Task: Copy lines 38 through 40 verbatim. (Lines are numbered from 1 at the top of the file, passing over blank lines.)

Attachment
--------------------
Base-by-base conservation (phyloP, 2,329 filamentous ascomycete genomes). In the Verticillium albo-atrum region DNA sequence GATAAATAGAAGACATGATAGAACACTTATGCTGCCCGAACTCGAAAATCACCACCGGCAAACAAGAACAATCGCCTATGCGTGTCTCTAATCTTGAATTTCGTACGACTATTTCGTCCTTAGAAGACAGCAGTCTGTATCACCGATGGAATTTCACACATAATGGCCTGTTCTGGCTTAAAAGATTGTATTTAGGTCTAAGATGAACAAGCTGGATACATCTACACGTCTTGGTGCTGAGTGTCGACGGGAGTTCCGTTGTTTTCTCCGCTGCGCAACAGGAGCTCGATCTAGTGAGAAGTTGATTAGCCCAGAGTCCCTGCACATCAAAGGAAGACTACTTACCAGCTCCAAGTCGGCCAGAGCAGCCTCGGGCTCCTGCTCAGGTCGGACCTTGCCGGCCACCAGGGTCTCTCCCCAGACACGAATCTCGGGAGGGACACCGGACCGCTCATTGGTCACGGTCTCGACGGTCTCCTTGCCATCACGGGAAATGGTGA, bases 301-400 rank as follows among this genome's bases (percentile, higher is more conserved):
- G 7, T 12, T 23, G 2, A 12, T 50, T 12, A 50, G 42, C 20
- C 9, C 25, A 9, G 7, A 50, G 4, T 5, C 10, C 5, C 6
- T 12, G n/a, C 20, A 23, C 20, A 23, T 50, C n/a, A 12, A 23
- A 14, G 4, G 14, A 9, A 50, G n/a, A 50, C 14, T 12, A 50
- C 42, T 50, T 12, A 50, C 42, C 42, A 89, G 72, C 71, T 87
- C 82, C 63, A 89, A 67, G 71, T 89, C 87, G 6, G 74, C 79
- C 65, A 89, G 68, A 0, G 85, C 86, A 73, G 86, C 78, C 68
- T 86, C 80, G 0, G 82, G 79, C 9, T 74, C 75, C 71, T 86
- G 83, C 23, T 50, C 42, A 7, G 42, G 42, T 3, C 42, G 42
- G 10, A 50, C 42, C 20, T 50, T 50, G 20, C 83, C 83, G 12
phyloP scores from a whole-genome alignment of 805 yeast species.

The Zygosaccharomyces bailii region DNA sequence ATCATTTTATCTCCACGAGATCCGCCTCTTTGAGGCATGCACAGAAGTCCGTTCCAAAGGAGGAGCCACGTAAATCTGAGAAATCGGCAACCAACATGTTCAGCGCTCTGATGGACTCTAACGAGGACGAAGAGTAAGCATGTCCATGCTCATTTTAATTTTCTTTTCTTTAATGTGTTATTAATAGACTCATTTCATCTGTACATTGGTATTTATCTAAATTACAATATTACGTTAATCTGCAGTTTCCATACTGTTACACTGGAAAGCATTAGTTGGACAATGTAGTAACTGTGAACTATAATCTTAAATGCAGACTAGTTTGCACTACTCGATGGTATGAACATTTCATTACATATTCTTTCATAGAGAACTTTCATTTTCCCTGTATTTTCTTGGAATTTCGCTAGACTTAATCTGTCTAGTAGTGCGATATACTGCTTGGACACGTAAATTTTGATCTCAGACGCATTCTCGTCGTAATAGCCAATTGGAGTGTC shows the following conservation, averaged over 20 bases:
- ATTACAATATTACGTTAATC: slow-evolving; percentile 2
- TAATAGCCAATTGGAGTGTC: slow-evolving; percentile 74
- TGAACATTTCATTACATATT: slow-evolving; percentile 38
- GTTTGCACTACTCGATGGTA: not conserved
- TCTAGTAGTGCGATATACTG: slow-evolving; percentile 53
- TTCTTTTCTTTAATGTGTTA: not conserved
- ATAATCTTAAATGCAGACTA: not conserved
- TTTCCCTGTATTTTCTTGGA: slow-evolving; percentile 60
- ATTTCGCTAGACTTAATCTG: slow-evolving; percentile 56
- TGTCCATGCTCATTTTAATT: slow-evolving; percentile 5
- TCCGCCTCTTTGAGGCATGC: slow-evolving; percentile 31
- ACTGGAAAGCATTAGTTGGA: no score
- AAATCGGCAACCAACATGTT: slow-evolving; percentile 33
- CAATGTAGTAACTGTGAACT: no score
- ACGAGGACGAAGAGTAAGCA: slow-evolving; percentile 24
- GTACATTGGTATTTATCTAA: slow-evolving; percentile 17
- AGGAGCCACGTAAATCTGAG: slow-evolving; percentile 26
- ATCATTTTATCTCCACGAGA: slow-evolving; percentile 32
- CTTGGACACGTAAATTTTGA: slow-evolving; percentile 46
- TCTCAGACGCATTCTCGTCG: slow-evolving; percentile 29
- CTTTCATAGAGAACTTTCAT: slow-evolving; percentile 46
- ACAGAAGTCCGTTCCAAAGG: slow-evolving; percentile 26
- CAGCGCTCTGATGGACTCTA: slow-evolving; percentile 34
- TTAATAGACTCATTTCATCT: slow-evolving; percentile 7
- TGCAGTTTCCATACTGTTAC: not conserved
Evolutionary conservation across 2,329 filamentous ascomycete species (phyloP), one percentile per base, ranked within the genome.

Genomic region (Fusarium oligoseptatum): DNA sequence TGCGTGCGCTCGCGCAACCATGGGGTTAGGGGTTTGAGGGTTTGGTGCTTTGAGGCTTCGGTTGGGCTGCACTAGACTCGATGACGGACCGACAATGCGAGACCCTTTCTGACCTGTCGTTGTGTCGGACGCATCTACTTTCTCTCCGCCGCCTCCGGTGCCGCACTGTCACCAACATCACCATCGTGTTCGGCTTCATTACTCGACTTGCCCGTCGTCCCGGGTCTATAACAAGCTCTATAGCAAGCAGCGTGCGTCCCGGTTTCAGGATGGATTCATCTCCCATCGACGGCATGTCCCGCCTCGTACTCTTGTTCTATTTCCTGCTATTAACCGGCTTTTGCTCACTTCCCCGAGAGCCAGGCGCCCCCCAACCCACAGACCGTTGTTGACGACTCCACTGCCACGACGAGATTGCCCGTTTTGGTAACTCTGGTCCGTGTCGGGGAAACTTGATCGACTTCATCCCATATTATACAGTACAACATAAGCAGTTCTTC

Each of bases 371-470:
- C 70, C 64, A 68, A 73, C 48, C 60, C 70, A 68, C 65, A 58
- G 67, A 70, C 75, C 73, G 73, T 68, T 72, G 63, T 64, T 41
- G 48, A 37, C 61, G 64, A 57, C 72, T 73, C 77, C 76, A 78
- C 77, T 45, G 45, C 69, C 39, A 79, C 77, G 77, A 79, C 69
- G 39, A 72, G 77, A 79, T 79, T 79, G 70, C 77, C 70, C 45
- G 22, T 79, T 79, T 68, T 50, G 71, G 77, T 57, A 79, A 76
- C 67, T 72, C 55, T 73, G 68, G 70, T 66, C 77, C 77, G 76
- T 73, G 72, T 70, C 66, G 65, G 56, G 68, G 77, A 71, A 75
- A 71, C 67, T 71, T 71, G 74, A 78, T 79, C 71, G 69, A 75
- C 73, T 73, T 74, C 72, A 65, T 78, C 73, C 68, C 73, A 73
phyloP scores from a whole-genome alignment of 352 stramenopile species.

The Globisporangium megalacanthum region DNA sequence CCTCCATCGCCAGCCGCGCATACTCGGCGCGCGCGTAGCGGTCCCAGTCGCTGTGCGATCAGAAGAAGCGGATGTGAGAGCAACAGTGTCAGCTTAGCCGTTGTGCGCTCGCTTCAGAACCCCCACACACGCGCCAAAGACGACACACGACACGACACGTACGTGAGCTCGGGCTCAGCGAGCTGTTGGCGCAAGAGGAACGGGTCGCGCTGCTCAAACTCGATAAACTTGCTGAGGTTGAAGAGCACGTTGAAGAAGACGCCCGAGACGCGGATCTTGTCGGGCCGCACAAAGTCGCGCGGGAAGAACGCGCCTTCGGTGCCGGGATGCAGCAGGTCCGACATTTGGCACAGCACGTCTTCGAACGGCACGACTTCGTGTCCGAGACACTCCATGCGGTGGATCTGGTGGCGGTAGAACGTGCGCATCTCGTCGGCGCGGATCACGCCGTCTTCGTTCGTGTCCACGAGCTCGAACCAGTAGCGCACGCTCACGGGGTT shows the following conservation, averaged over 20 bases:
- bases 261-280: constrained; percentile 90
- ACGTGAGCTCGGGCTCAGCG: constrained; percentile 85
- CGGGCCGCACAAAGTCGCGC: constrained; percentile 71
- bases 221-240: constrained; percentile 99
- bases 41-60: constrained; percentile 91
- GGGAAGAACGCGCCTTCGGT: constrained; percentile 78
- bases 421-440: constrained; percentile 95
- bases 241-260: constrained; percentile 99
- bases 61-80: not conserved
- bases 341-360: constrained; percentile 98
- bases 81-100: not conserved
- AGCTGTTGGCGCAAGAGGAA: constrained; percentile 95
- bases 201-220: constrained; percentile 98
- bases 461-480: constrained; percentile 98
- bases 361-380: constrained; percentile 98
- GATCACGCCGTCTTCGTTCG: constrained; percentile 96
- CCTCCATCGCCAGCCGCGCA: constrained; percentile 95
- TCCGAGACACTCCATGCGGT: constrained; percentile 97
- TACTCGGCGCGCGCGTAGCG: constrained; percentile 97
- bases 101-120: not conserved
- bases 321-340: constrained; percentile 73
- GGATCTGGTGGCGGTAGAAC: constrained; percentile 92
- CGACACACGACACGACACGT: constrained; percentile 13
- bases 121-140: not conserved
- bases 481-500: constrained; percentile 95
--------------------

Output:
- TGCAGTTTCCATACTGTTAC: not conserved
Evolutionary conservation across 2,329 filamentous ascomycete species (phyloP), one percentile per base, ranked within the genome.

Genomic region (Fusarium oligoseptatum): DNA sequence TGCGTGCGCTCGCGCAACCATGGGGTTAGGGGTTTGAGGGTTTGGTGCTTTGAGGCTTCGGTTGGGCTGCACTAGACTCGATGACGGACCGACAATGCGAGACCCTTTCTGACCTGTCGTTGTGTCGGACGCATCTACTTTCTCTCCGCCGCCTCCGGTGCCGCACTGTCACCAACATCACCATCGTGTTCGGCTTCATTACTCGACTTGCCCGTCGTCCCGGGTCTATAACAAGCTCTATAGCAAGCAGCGTGCGTCCCGGTTTCAGGATGGATTCATCTCCCATCGACGGCATGTCCCGCCTCGTACTCTTGTTCTATTTCCTGCTATTAACCGGCTTTTGCTCACTTCCCCGAGAGCCAGGCGCCCCCCAACCCACAGACCGTTGTTGACGACTCCACTGCCACGACGAGATTGCCCGTTTTGGTAACTCTGGTCCGTGTCGGGGAAACTTGATCGACTTCATCCCATATTATACAGTACAACATAAGCAGTTCTTC